What's the best way to train/prepare?
Train in a range of weather conditions to test your gear. It can be helpful to keep notes on the temperature that day, what clothing you were wearing, how you felt, and how far you travelled. That way, once trek day arrives, you know which gear works best for you for the temperature and weather conditions on the day of the trek.
ALWAYS TRAIN WITH YOUR PACK ON. Your pack will be on your body for the duration of the trek. You'll want to train wearing your pack, loaded with approximately the same amount of weight you will be carrying on trek day. This will help your body get accustomed to the weight of the pack on your body, and will help you identify any "hot spots" where your pack presses or rubs. I find that my pack presses on my collar bones and sometimes rubs my low back. Training with my pack on helps my body get used to these pressure points and rub spots, and with some training, those spots usually resolve on their own as my body gets used to the weight and the pressure.
ALWAYS TRAIN WITH YOUR BOOTS ON. For the same reason as the pack, you want your feet to get used to walking in the boots you will be wearing on the trek.
Training time is also a good opportunity to test which foods will work for your body on trek day. I have a suggested food list further down the FAQ page, but different foods work for different people, so test out a range of things to figure out what works best for you.
How is the registration fee v.s. fundraising money used?
1. The trek registration fee covers event expenses. These costs include event coordination expenses, logistical expenses, marketing, insurance, support/medical components, supplies, etc.
2. Every dollar trekkers fundraise via peer-to-peer fundraising goes to The Working Centre, an amazing social services pillar that provides an array of services and programs for our community's most vulnerable citizens. In 2019 we raised over $45,000!
Why do I need gaiters and icers?
All of the items on the mandatory gear list are there to ensure that you have the most comfortable and safe trekking experience possible. Gaiters strap under your boot sole, and wrap snugly around your ankle and lower leg to create a seal that prevents snow from going up your snow pants leg and into your boot. In 2018 we trekked through sections of trail where the snow was two feet deep. Without our gaiters, we would have definitely gotten snow in our boots. I cannot overemphasize the importance of keeping your feet dry during a winter trek of this duration. If your feet are wet, you will not only be cold, but you are also putting yourself at risk of getting blisters. If there is very little or no snow on the ground on trek day, the gaiters will not be mandatory. BUT, if there is snow, you MUST have gaiters. In 2019 we had freezing rain for a week before the trek, and every surface was covered in sheet ice. Icers strap to the sole of the boot and provide extra traction in icey conditions. These are necessary to reduce slipping and falling injuries. So, buy your gaiters and icers, and keep your receipts. They are relatively inexpensive items, but will make a world of difference to your comfort and safety on trek day. You don't have to use them at all times, but you do have to carry them at all times throughout the trek.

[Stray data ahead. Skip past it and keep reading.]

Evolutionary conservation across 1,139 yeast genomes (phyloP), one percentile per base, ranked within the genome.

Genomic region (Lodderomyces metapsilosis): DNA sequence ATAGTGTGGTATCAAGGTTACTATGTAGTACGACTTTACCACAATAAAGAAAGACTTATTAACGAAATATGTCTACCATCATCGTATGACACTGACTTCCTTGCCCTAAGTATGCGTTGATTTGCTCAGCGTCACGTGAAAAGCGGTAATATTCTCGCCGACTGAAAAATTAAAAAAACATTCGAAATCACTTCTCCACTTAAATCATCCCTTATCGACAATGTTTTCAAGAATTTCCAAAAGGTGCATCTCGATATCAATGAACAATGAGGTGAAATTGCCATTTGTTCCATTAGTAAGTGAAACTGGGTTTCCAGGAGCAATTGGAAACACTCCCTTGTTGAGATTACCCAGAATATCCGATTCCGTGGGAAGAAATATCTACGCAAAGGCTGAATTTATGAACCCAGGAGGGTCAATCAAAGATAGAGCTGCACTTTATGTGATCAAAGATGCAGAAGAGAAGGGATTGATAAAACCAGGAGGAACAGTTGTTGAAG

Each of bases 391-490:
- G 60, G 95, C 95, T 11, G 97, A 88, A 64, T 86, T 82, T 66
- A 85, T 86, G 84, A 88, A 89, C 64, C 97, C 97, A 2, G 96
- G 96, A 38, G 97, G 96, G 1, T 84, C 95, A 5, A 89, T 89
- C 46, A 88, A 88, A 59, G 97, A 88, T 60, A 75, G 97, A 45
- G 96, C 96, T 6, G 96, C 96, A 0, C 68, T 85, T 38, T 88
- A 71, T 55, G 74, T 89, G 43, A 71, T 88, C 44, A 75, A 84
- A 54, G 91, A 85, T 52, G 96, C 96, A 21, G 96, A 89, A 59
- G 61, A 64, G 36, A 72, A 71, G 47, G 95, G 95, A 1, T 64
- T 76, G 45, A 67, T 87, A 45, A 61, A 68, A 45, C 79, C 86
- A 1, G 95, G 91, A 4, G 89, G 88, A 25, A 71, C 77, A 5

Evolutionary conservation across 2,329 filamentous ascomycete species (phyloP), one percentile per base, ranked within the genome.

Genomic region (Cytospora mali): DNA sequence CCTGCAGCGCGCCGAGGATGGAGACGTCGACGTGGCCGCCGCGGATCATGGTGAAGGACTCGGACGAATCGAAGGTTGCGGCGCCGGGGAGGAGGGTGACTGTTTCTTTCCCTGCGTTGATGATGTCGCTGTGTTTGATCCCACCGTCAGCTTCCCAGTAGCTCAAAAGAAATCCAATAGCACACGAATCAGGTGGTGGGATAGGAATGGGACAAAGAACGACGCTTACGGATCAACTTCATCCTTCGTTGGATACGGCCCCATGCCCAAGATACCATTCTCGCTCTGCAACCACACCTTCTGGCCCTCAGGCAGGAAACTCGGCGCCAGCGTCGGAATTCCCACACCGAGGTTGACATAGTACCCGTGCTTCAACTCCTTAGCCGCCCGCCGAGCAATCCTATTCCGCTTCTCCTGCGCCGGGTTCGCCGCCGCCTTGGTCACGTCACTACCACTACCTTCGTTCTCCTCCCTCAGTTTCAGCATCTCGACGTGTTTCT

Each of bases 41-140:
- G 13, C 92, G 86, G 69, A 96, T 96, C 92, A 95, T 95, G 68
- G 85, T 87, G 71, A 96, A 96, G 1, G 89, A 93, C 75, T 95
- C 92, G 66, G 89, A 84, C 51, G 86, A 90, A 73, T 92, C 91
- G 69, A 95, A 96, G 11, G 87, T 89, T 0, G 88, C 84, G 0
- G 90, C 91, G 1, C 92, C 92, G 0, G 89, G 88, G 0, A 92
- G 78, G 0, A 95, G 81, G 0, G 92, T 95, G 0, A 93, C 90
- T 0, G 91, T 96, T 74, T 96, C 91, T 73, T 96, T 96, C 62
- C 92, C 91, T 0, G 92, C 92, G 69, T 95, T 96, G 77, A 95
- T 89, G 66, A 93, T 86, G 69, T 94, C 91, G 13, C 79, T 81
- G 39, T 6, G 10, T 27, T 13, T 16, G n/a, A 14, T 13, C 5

Why do I need a first aid kit? - Note: Pioneer Trekkers do not require a first aid kit
The first aid kit contains the minimum amount of medical gear you should have with you on a winter trek. The reason to have this gear is so that everyone has what they need should they encounter a circumstance where they require medical attention. We need to obtain permits and insurance for this event, and we have a very high safety standard in order to ensure everyone has a pleasant and safe experience. To break it down, here's what you need:
Closure bandages (x6): "closure bandages" is just a fancy word for bandaids. You need 6 bandaids.
Anti-inflammatory capsules (x6): "anti-inflammatory capsules" is ibuprofen. bring a minimum of 6 ibuprofen to reduce swelling or inflammation on the trek. These are also helpful to control swelling if you were to roll an ankle or injure yourself in some way.
Blister pads (x6) or medical tape (1m length, rolled): blister pads or tape (hypafix brand recommended) are helpful if you want to treat blisters on your feet or hands (you may get blisters on your palms from trekking poles, if you're using them).